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OPINION: Florida Senate should pass bill prohibiting executions of mentally ill criminals 

The Florida Senate should work to pass a bill that would prohibit mentally ill felons from being sentenced to death to allow for proper care and rehabilitation. SPECIAL TO THE ORACLE/vividcorvid-Fotolia

Senate Bill (SB) 1156, created to prohibit the execution of criminals who were mentally ill during the time they committed a crime, was favored by the Florida Senate’s Criminal Justice committee March 30 and is now in the hands of the Judiciary, the state’s committee that oversees Florida’s justice department. 

The bill would ban a criminal convicted of a capital felony from being given the death sentence if they were deemed mentally ill at the time the crime was committed and cannot comprehend their sentence, replacing it with life in prison, or more importantly, psychiatric hospital care, as decided by the judge.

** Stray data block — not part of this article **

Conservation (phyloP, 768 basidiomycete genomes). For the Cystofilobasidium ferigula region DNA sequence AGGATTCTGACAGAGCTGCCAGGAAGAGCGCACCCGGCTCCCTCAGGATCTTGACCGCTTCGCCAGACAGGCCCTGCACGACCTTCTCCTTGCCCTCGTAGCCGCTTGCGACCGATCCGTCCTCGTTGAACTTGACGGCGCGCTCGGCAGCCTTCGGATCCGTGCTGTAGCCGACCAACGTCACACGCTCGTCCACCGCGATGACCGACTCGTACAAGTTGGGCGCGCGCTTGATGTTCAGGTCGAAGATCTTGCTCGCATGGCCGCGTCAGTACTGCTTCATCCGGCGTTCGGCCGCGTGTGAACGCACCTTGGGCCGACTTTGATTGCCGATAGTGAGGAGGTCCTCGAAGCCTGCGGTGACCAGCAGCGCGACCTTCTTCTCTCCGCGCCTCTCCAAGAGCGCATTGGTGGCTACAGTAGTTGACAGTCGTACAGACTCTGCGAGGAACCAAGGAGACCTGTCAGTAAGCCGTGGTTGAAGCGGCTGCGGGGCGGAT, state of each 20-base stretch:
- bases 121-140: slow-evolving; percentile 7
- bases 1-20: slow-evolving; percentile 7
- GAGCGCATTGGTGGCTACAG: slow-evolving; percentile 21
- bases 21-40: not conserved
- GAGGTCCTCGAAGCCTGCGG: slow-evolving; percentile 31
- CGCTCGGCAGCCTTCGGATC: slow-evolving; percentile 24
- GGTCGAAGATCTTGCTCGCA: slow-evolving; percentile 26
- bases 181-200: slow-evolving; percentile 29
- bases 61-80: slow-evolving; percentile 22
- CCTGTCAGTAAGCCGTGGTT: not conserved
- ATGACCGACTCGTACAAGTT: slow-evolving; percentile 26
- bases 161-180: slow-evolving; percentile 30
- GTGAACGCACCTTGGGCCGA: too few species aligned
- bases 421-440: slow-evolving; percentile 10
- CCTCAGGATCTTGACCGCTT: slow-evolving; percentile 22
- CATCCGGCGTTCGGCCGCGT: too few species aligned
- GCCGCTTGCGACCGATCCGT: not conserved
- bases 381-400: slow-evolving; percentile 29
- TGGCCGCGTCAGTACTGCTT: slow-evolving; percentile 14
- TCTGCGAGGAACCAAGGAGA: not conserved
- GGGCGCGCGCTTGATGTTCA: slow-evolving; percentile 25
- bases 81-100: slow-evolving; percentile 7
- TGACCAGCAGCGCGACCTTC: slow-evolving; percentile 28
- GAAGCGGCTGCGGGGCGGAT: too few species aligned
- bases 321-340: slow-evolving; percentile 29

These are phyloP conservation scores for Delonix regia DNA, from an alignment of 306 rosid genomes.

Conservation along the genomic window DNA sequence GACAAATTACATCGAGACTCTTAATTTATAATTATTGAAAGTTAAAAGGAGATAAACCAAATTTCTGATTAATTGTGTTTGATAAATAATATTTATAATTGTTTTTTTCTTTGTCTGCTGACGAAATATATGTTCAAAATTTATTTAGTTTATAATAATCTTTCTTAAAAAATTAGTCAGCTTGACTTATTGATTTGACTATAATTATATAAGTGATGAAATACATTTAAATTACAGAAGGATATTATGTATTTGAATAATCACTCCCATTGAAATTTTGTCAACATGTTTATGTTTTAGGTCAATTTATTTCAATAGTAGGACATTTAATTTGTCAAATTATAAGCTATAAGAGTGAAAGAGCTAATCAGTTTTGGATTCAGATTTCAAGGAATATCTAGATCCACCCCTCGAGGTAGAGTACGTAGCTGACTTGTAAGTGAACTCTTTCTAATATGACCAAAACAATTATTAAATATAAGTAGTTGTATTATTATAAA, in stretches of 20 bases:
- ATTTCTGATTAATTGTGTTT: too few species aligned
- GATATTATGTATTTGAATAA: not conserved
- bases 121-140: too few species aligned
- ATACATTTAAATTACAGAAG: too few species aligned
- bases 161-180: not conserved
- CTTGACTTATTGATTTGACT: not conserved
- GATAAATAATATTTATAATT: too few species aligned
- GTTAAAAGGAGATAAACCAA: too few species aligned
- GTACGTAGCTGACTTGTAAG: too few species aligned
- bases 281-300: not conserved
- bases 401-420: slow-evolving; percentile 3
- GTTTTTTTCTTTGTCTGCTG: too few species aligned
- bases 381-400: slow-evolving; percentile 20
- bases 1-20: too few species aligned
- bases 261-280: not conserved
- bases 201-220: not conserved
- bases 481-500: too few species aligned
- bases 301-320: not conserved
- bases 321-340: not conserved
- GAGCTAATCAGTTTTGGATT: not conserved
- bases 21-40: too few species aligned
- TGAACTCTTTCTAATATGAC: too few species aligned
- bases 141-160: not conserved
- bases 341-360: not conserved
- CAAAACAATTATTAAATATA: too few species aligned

Serious mental illness is defined in the bill as any mental diagnosis that impairs a person’s capability to comprehend their actions and the consequences of their crime. Federally, serious mental illness is defined as a psychological disability that limits “life activities” and results in a “serious functional impairment,” according to the U.S. Substance Abuse and Mental Health Services Administration.